Should you get a low-dose CT scan of the lung to look for lung cancer?

jaydocMy mom recently asked me if I’d suggest that she get a low-dost CT lung scan.  I should say that I am not the physician for my family–although I often do field questions.

Great question!  Low-dose computed tomography (CT) screening for those at high risk for lung cancer has received a grade B (meaning it should be considered helpful) from the U.S. Preventive Services Task Force.   But, not everyone would benefit from a low-dose CT scan. 

Those at “high risk” for lung cancer should be considered for CT screening.

  • aged 55-80,
  • 30-pack year history of smoking (like smoking one pack per day for 30 years)  or more,
  • those who have stopped smoking within the past 15 years,

Lesser known risk factors are

  • some occupational exposures (like radon),
  • family history of lung cancer,
  • incidence of pulmonary fibrosis,
  • or emphysema. 

These guidelines come out of studies published between 2000 and 2013.  The rules of statistics show that this test will benefit those most who are at high-risk.  To screen patients at low risk of lung cancer is more likely to turn up “false positive” results–meaning the test shows there is a problem when there is not.  False positive results often  lead to extra tests (which may involve needles and biopsies) AND lots of worry.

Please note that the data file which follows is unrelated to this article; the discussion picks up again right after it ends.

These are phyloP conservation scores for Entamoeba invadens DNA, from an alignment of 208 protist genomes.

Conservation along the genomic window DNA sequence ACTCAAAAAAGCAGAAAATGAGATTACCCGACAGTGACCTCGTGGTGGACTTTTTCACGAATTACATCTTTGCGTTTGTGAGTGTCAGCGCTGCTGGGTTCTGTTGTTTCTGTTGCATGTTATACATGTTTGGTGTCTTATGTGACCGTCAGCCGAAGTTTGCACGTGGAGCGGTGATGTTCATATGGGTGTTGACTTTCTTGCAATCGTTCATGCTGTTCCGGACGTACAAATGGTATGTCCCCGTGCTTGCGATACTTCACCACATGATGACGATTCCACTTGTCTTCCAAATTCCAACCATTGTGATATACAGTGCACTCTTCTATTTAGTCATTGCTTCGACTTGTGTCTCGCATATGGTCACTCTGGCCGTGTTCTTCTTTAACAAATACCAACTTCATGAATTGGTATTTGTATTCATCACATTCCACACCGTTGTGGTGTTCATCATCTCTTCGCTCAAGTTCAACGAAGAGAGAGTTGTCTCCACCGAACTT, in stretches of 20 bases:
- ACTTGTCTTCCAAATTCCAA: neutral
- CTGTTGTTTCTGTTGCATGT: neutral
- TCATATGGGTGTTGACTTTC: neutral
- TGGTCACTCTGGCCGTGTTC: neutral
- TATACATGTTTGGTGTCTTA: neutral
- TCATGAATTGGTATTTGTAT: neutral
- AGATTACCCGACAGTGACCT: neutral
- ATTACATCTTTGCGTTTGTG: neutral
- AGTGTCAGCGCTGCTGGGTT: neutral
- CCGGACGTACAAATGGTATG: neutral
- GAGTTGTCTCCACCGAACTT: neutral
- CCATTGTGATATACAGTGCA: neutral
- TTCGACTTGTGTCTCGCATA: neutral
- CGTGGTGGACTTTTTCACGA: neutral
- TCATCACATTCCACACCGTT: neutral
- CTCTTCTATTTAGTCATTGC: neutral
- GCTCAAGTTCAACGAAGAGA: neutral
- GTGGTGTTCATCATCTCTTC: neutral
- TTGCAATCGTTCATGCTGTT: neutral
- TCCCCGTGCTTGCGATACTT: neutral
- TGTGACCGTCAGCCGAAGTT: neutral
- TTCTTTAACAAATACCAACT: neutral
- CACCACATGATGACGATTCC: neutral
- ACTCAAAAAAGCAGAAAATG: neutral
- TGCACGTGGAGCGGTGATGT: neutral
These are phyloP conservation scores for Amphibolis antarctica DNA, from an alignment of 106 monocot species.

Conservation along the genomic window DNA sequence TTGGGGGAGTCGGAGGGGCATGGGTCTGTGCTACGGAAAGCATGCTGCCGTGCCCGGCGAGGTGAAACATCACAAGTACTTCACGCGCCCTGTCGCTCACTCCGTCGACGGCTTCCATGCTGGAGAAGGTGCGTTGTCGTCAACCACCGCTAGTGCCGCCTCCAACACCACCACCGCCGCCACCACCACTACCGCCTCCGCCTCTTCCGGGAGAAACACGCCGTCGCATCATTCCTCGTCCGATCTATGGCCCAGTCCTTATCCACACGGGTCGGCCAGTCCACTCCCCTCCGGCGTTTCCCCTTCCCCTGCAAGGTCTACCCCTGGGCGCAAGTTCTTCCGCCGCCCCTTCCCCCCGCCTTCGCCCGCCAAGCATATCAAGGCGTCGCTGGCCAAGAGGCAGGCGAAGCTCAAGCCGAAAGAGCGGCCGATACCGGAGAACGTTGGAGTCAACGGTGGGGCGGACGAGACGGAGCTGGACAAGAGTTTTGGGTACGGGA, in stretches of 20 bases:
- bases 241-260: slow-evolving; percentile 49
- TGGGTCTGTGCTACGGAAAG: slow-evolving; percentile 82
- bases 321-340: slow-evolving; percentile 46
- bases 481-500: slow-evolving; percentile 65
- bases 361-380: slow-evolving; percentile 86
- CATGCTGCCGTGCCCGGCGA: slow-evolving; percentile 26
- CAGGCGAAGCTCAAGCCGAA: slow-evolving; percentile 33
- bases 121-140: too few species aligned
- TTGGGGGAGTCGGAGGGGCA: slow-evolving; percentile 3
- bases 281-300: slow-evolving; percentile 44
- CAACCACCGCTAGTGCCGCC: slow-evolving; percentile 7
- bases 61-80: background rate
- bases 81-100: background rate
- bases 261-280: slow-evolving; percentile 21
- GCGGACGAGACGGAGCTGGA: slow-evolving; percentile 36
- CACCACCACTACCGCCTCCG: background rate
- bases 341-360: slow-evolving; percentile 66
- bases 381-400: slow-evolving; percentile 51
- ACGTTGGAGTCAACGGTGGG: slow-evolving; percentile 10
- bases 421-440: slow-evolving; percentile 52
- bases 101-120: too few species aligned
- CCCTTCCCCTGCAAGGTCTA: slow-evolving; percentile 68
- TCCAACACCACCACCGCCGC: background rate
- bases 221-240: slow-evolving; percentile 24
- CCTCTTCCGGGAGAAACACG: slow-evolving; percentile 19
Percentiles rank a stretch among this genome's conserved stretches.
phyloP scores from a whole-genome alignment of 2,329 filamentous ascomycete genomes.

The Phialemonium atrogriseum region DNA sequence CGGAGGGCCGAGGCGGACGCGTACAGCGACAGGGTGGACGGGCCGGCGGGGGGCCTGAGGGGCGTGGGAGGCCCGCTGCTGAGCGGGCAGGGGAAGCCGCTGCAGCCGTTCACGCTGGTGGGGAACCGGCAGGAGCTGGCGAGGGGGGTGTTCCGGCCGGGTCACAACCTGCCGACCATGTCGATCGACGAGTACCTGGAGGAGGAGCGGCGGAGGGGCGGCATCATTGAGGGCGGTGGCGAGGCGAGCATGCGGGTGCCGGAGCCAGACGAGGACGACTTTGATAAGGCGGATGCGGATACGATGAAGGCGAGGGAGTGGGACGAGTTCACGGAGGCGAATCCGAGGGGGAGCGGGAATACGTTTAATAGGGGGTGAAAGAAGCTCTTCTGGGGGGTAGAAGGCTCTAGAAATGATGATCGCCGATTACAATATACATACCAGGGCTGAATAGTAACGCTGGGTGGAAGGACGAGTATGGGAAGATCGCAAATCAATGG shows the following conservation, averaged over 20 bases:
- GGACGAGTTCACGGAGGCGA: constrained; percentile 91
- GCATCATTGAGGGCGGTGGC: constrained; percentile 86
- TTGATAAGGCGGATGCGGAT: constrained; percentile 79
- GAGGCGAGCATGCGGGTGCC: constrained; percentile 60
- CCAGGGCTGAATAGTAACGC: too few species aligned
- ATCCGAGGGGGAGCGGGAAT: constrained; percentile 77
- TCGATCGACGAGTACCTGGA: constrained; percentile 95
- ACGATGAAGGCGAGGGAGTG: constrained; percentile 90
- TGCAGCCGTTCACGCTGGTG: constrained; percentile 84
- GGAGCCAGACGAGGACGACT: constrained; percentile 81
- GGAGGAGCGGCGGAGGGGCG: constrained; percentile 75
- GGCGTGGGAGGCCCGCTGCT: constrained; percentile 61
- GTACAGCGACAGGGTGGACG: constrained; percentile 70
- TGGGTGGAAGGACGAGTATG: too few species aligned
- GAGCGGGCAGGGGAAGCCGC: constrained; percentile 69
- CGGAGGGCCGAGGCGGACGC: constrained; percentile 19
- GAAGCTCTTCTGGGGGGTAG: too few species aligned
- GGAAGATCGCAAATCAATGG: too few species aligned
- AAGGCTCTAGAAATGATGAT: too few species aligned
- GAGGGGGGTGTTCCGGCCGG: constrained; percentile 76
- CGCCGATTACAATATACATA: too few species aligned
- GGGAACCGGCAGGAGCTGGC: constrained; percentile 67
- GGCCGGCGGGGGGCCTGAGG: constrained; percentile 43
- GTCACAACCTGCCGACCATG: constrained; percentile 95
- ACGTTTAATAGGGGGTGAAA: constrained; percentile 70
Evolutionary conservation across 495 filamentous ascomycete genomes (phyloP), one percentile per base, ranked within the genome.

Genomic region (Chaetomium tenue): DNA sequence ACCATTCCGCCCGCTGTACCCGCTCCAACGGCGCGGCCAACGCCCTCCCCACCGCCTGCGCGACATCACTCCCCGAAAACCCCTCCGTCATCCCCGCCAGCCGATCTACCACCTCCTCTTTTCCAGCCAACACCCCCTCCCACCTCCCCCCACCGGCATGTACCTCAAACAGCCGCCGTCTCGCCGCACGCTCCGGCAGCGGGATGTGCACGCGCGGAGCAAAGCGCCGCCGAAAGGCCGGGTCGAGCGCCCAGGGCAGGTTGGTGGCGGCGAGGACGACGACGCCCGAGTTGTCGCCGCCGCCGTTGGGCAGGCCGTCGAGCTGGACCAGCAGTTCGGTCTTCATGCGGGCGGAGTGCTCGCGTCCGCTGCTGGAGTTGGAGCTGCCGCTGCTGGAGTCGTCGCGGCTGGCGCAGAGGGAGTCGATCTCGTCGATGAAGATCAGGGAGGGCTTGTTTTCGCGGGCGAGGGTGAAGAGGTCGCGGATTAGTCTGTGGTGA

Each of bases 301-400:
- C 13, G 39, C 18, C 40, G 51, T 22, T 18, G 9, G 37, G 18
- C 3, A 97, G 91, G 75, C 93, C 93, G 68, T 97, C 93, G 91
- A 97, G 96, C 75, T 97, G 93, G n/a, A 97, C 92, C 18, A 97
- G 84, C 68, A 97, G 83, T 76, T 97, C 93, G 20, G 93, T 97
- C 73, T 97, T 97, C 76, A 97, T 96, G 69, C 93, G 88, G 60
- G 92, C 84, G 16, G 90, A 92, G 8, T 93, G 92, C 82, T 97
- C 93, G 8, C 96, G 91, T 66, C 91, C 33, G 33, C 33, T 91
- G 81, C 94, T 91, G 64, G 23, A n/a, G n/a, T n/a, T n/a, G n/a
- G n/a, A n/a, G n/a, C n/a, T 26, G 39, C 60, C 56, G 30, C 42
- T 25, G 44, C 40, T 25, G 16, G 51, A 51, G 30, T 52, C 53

The mandate from the USPSTF allows the Centers for Medicare and Medicaid Services to mandate that this service be provided without charging a copay or deductible. 

If you are at high risk, ask your physician if this test is right for you. . .

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About drlesliegreenberg

I have been practicing as a family physician for over 20 years--as both an educator of physicians and clinician. From infancy to the elderly, I perform obstetrics and general medicine. I love my career and am passionate about my field of knowledge and my patients. Follow me on Facebook at Leslie Md Greenberg Medical Disclaimer The content of this website is provided for general informational purposes only and is not intended as, nor should it be considered a substitute for, professional medical advice. Do not use the information on this website for diagnosing or treating any medical or health condition. If you have or suspect you have a medical problem, promptly contact your professional healthcare provider.
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